Stunning Scenery On Utah’s Zion Narrows Hike

This post may contain affiliate links. See my policy page for more info.

Zion Narrows Hike Utah

Hiking Zion National Park

Springdale, Utah

Zion National Park is one of America’s great natural wonders. Hiking in a river between steep canyon walls on the Zion Narrows hike is a very unusual adventure.

I’ve been on a lot of interesting hikes over the years, including wildlife abundant jungle in Costa Rica and up exploding volcanoes in Guatemala. But there are plenty of awesome hikes available in the United States too.

By far one of the most unique is the Narrows hike in Utah’s Zion National Park.

Zion Canyon is a 15 mile section of imposing 1500 foot sandstone cliffs that have been cut away by the Virgin River. The Narrows is the most popular hike in the park, partly because it traverses through parts of the canyon only 25 feet wide. Hence the name.

The journey is rated as one of America’s 100 Best Adventures by National Geographic.

Hiking Zion Narrows Utah

Ice Cold Water in the Virgin River

Hiking Zion Canyon

The Zion Narrows hike is particularly unusual as a majority of the trek is within the river itself, wading up to waist deep or even swimming short sections due to lack of dry land in between the sheer rock walls.

I was visiting in November and it was beginning to get cold outside. Slow season in the park meant less hikers on this famous trail. Always a bonus.

So while I was happy there wouldn’t be too many people around, it also meant I’d need to hike through a freezing cold river for over a third of the route…

No matter. I love a good challenge. Getting up before dawn to pack lunch and prepare for the trip, I headed into the national park from my hotel located in the quirky little town of Springdale.

Groups of beautiful big horn sheep were a welcome sight on the drive to the trailhead, munching grass for breakfast on the side of the road.

Hiking Zion National Park Utah

High Canyon Walls

Icy Water in the Narrows

To hike the Narrows without a permit, you start at the Temple of Sinawava. It’s possible to get here by shuttle bus if you don’t have a car. The first section of the trail is called Riverside Walk, and it’s a dry hike for about 1 mile.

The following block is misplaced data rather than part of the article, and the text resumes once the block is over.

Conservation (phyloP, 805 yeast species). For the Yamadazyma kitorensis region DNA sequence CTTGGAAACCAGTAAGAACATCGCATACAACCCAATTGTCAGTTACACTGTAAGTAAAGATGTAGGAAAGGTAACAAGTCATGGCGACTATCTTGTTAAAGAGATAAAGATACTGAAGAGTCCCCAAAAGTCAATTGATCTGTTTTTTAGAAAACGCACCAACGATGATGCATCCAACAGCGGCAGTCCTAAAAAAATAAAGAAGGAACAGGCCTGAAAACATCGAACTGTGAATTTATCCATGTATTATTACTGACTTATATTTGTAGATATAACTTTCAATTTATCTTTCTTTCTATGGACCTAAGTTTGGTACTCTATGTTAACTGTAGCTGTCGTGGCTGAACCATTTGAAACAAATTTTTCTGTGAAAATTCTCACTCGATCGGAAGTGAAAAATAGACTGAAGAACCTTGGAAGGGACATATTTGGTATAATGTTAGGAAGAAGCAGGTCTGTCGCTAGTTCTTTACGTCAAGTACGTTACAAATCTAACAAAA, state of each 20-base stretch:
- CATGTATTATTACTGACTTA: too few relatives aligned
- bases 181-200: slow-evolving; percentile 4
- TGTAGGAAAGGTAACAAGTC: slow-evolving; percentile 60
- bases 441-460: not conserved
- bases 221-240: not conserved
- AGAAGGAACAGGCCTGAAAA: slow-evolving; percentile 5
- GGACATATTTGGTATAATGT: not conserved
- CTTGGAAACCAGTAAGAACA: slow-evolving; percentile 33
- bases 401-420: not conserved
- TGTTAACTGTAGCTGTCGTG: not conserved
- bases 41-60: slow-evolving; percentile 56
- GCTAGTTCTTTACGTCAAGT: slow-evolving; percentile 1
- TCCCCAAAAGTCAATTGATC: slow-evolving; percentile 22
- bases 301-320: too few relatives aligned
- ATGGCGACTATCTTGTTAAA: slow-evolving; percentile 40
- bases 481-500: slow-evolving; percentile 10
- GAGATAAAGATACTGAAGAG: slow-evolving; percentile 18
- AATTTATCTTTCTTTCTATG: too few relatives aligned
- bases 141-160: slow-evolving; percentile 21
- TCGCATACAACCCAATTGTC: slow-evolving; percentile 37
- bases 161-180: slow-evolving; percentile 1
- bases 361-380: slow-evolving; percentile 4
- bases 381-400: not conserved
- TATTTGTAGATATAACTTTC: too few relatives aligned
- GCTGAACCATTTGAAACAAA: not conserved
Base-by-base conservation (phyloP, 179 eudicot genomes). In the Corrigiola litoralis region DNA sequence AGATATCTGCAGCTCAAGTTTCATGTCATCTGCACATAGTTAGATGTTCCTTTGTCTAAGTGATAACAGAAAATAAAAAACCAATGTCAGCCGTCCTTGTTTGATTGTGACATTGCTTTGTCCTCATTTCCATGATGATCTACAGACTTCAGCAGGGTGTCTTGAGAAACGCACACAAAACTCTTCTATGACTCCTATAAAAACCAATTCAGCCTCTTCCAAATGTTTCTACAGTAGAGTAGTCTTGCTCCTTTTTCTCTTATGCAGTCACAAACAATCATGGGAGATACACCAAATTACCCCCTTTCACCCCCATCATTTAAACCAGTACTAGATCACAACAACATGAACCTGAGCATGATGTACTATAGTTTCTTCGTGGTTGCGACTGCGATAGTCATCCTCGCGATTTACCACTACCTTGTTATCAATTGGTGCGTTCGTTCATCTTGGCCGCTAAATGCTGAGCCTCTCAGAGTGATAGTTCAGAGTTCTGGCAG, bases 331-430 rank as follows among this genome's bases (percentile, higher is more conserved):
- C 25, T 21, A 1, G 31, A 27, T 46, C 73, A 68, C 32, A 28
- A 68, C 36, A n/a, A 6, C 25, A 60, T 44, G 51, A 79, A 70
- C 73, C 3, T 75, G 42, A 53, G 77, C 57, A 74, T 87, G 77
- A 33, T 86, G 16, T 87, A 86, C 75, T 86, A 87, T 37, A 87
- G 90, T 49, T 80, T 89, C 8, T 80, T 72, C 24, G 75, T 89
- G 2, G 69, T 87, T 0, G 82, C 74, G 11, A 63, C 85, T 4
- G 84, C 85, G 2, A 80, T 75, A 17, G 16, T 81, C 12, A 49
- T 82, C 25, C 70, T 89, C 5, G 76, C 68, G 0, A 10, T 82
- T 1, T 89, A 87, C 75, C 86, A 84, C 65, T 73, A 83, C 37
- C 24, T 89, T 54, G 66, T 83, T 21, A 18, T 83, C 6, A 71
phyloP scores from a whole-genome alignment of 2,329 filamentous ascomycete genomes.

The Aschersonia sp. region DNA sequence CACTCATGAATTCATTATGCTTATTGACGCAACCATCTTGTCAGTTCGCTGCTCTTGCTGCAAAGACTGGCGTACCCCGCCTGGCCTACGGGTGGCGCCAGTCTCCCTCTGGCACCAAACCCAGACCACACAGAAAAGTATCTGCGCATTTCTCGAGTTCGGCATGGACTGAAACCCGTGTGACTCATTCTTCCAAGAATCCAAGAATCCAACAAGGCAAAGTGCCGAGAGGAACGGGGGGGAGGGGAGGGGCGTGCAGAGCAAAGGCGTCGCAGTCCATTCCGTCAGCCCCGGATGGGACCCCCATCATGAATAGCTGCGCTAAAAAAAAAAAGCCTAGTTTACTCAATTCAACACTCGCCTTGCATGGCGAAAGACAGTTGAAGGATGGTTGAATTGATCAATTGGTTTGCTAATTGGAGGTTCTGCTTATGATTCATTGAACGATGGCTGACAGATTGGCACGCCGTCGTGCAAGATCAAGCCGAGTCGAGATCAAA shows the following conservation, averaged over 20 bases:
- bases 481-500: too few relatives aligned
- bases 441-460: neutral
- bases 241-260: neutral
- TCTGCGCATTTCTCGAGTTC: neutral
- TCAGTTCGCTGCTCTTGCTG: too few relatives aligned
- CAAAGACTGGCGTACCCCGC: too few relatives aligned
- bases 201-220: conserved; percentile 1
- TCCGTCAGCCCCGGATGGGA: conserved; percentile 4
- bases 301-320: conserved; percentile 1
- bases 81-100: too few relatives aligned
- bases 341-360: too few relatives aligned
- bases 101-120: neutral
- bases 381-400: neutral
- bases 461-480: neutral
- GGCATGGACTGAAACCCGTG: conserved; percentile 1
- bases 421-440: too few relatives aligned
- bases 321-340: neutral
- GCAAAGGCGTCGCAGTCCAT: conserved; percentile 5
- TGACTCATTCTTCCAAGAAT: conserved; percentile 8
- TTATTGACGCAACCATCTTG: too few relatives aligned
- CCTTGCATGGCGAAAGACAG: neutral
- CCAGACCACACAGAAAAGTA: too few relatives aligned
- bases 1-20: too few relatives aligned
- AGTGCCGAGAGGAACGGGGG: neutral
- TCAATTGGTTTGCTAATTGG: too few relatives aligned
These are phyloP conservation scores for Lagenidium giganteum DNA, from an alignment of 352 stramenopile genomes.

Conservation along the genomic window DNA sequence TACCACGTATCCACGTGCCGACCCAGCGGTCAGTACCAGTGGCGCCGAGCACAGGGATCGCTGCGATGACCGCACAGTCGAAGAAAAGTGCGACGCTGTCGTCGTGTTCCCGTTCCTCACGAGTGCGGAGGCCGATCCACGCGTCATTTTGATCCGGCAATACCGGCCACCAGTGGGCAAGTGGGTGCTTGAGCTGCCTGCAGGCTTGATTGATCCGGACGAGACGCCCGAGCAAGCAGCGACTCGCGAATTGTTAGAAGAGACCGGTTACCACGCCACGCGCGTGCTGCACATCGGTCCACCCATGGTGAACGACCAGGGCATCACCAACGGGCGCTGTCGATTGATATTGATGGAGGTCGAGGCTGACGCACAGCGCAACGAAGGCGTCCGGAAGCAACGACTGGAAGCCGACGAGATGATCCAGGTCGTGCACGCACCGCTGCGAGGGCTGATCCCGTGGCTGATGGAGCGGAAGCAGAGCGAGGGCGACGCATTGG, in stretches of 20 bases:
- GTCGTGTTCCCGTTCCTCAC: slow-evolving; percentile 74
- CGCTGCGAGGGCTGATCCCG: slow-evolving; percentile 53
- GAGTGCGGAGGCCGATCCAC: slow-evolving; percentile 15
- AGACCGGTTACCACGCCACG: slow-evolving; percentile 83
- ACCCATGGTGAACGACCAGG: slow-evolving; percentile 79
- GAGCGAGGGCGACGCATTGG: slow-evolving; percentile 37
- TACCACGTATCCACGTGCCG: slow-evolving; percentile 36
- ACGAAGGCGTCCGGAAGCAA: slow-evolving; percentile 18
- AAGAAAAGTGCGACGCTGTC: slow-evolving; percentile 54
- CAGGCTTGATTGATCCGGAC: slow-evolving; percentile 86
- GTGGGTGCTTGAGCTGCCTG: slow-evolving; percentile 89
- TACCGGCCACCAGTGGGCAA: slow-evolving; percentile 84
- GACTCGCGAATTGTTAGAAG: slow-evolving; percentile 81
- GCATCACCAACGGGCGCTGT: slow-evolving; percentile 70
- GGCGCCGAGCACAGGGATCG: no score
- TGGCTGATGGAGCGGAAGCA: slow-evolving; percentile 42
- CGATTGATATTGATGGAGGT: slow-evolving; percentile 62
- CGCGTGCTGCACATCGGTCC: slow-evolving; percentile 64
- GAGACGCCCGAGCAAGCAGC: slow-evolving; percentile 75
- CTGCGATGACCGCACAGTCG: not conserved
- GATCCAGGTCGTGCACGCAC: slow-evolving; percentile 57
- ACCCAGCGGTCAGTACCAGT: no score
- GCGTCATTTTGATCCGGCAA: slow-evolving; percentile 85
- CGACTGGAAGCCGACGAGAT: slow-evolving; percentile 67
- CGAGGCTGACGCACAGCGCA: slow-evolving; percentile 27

After that it’s time to get into the water! During autumn months, most people wear waterproof pants & boots with neoprene socks to help stay warm in the 40 degree water.

But I’m too stubborn/cheap to rent extra gear, so I just wore shorts and a pair of regular hiking shoes. It was a poor decision. :?

Only 2 hours into the adventure, my feet were completely numb. They felt like solid blocks of ice attached to my ankles!

Zion Canyon Narrows Utah

Wall Street in Zion Canyon

Slot Canyon Scenery

Trudging through the icy water was a bit uncomfortable, but I didn’t notice it too much due to the stunning scenery that opened up around every twist and turn. Impossibly high, steep, rust-colored walls glowing warmly with the rising sun.

These soft sandstone cliffs were smooth and wavy from the mighty power of the river.

I encountered maybe 15 other people during the 6 hour round-trip hike that took me past famous Zion Canyon landmarks like “Wall Street” and “The Narrows”. Most of them were amateur & professional photographers, up early like myself to get the best shots in the morning light.

The Narrows hike in Zion National Park made quite an impression on me. It definitely ranks up there as one of my favorite hiking trips. ★

More Information

Location: Springdale, Utah
Cost: $25 US (entry fee)
Accommodation: Cable Mountain Lodge
Useful Notes: Zion Canyon has a history of flash-floods when it rains, so be very careful (or completely avoid) hiking if the local weather forecast is predicting rain.

Share Your Comments Or Questions!

Your email address will not be published. Required fields are marked *


  1. Hi Matthew,